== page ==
29. CR says:

    Hate to jump in such a lame gripe but unless it has change recently Army Generals may prescribe his or her own uniform.

    “It does not apply to generals of the Army, the Chief of Staff of the Army, or former Chiefs of Staff of the Army, each
    of whom may prescribe his or her own uniform.”

    “General of the Army” refers to a 5-star General, a rank that’s very rare in the peacetime Army. Omar Bradley was the last 5-star. General Petraeus is an Army General, but not a General of the Army. Generals of 1 to 4 stars rarely take advantage of their rank to make their own dress code.

  30. Maggie Mama says:

    I don’t care what size stars he is currently sporting on his berret stateside. I doubt you will be seeing them if he’s in the field touring Iraq or Afghanistan.

  31. Wayne says:

    CR
    Read it again it says “generals of the Army” not the “General of the Army”.

  32. CR says:

    Wayne –

    Yes, but neither the fact that it’s plural nor the fact that it’s not capitalized means that it refers to 1- to 4- star generals. It’s plural because there can be more than one 5-star general (we just haven’t had any in a while) and it’s not capitalized because military ranks are not capitalized when used to refer to non-specific persons (military personnel often get this wrong–I am very guilty of it.) If you read through 670-1 you’ll note that it consistently does not capitalize ranks when used in the middle of sentences to refer to non-specific officers. General of the Army is often misused as a construction, but 670-1 uses it correctly here.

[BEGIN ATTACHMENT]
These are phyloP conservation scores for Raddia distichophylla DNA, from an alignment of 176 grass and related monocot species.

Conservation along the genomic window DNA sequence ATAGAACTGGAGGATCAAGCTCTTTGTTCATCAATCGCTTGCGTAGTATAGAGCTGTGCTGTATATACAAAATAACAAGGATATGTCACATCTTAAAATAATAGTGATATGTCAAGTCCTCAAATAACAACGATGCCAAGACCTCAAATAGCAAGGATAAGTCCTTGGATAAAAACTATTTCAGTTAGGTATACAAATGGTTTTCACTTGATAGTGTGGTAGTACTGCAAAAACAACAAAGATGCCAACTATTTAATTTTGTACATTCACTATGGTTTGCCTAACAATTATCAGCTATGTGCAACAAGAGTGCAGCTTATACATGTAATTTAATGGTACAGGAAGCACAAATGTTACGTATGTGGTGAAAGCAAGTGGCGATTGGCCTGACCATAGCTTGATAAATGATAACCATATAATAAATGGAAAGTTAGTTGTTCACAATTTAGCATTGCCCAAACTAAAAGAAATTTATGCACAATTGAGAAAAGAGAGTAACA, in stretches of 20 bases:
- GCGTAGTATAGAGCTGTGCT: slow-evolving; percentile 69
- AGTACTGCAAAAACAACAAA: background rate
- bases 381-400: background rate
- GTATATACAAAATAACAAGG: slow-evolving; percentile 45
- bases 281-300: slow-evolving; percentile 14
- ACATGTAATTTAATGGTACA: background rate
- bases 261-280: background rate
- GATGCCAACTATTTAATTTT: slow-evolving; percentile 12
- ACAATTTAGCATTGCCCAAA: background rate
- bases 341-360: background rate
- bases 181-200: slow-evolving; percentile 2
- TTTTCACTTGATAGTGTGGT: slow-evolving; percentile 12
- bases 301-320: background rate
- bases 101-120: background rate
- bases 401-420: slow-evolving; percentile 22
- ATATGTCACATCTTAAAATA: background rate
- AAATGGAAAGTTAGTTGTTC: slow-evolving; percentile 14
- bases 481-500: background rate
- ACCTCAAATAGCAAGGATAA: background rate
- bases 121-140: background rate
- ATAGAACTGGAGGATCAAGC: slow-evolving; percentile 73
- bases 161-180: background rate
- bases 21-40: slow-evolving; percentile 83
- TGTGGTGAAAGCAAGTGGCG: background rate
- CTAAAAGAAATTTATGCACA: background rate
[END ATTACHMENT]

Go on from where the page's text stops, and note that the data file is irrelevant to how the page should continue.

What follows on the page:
You may also note that section 28-9.a (page 209) uses precisely the same construction to distinguish 5-star generals from other general officers.

    28—9. Branch insignia—authority for
    a. General officers.
    (1) The Chief of Staff, former Chiefs of Staff, and generals of the Army (five star) may prescribe their branch
    insignia.
    (2) All other general officers may wear branch insignia at their option. If they choose this option, general officers
    will wear the branch insignia for the position to which they are appointed, or for their duty assignment.

    If it referred to all generals, there would be no need to add the “of the Army,” as the regulation is an Army manual. Further, there would be no need to specifically indicate the Chief of Staff of the Army under the same proviso if this referred to all generals–the Chief of Staff of the Army definitely falls into the category of general. By doing so, the regulation makes an allowance for the senior uniformed general in the Army, granting him a privilege normally reserved for 5-star generals.

    Finally, AR 670-1 is full of regulations for the uniforms of general officers, many quite specific. While some general officers may, very rarely, overlook or choose to ignore these regulations, and can certainly afford to, they don’t have carte blanche to design their own uniforms unless and until they get their fifth star or become the Army Chief of Staff.